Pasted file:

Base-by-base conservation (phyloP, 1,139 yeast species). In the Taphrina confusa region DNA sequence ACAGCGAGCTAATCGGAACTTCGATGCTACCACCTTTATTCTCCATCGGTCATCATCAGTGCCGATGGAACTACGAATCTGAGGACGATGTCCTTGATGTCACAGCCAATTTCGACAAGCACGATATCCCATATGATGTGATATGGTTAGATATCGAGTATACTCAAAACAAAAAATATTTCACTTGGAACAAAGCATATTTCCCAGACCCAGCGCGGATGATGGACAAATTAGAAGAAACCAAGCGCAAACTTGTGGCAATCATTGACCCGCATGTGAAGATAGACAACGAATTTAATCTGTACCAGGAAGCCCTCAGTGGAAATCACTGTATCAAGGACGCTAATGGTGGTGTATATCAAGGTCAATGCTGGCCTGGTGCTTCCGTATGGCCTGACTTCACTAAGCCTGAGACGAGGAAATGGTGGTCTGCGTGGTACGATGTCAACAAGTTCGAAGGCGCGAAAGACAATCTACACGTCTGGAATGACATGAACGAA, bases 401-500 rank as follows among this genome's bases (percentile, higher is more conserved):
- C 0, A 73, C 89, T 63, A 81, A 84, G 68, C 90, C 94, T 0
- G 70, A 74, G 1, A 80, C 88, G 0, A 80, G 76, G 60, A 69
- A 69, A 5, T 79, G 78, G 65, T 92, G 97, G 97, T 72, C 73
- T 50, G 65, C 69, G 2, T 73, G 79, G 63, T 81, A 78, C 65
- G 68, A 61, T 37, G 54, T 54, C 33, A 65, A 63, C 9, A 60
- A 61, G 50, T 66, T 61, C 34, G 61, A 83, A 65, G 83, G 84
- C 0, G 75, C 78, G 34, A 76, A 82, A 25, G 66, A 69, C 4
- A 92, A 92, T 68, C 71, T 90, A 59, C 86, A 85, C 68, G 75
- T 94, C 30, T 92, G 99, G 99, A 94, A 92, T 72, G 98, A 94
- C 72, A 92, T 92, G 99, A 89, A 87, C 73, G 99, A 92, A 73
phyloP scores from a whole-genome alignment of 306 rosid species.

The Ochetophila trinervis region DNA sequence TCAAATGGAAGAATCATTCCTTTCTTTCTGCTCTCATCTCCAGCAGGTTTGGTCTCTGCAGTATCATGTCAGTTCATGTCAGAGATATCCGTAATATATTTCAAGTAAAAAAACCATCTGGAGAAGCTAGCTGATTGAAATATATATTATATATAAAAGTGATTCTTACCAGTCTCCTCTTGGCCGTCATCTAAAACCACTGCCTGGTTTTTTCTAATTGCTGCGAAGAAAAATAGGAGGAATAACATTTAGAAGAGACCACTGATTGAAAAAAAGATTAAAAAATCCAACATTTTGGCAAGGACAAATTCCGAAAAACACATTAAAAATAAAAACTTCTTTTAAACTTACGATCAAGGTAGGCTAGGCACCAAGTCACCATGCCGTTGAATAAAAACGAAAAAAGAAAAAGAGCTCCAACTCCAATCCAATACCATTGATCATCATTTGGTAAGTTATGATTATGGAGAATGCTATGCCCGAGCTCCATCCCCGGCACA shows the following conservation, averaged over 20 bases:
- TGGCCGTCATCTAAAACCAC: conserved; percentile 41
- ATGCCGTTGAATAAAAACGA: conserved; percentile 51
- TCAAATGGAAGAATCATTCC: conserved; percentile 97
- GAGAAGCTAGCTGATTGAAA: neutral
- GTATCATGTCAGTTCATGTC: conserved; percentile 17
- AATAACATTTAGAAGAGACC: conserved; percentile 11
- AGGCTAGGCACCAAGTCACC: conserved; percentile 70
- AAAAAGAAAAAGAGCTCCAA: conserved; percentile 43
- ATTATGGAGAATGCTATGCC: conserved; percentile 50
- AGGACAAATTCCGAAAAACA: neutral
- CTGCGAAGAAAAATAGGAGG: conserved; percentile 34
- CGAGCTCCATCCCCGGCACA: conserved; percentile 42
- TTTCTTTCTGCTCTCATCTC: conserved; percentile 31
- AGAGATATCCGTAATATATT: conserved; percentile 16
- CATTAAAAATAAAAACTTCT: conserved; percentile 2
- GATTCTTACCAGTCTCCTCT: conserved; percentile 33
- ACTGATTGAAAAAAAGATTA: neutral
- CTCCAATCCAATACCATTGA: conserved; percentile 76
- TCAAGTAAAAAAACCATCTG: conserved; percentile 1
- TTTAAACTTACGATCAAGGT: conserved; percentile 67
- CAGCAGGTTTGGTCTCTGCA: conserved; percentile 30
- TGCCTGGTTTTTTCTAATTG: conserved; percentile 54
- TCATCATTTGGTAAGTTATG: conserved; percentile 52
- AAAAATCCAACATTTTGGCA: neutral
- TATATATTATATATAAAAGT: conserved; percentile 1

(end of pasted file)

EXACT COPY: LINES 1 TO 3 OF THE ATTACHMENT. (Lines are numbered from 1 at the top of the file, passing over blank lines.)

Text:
Base-by-base conservation (phyloP, 1,139 yeast species). In the Taphrina confusa region DNA sequence ACAGCGAGCTAATCGGAACTTCGATGCTACCACCTTTATTCTCCATCGGTCATCATCAGTGCCGATGGAACTACGAATCTGAGGACGATGTCCTTGATGTCACAGCCAATTTCGACAAGCACGATATCCCATATGATGTGATATGGTTAGATATCGAGTATACTCAAAACAAAAAATATTTCACTTGGAACAAAGCATATTTCCCAGACCCAGCGCGGATGATGGACAAATTAGAAGAAACCAAGCGCAAACTTGTGGCAATCATTGACCCGCATGTGAAGATAGACAACGAATTTAATCTGTACCAGGAAGCCCTCAGTGGAAATCACTGTATCAAGGACGCTAATGGTGGTGTATATCAAGGTCAATGCTGGCCTGGTGCTTCCGTATGGCCTGACTTCACTAAGCCTGAGACGAGGAAATGGTGGTCTGCGTGGTACGATGTCAACAAGTTCGAAGGCGCGAAAGACAATCTACACGTCTGGAATGACATGAACGAA, bases 401-500 rank as follows among this genome's bases (percentile, higher is more conserved):
- C 0, A 73, C 89, T 63, A 81, A 84, G 68, C 90, C 94, T 0
- G 70, A 74, G 1, A 80, C 88, G 0, A 80, G 76, G 60, A 69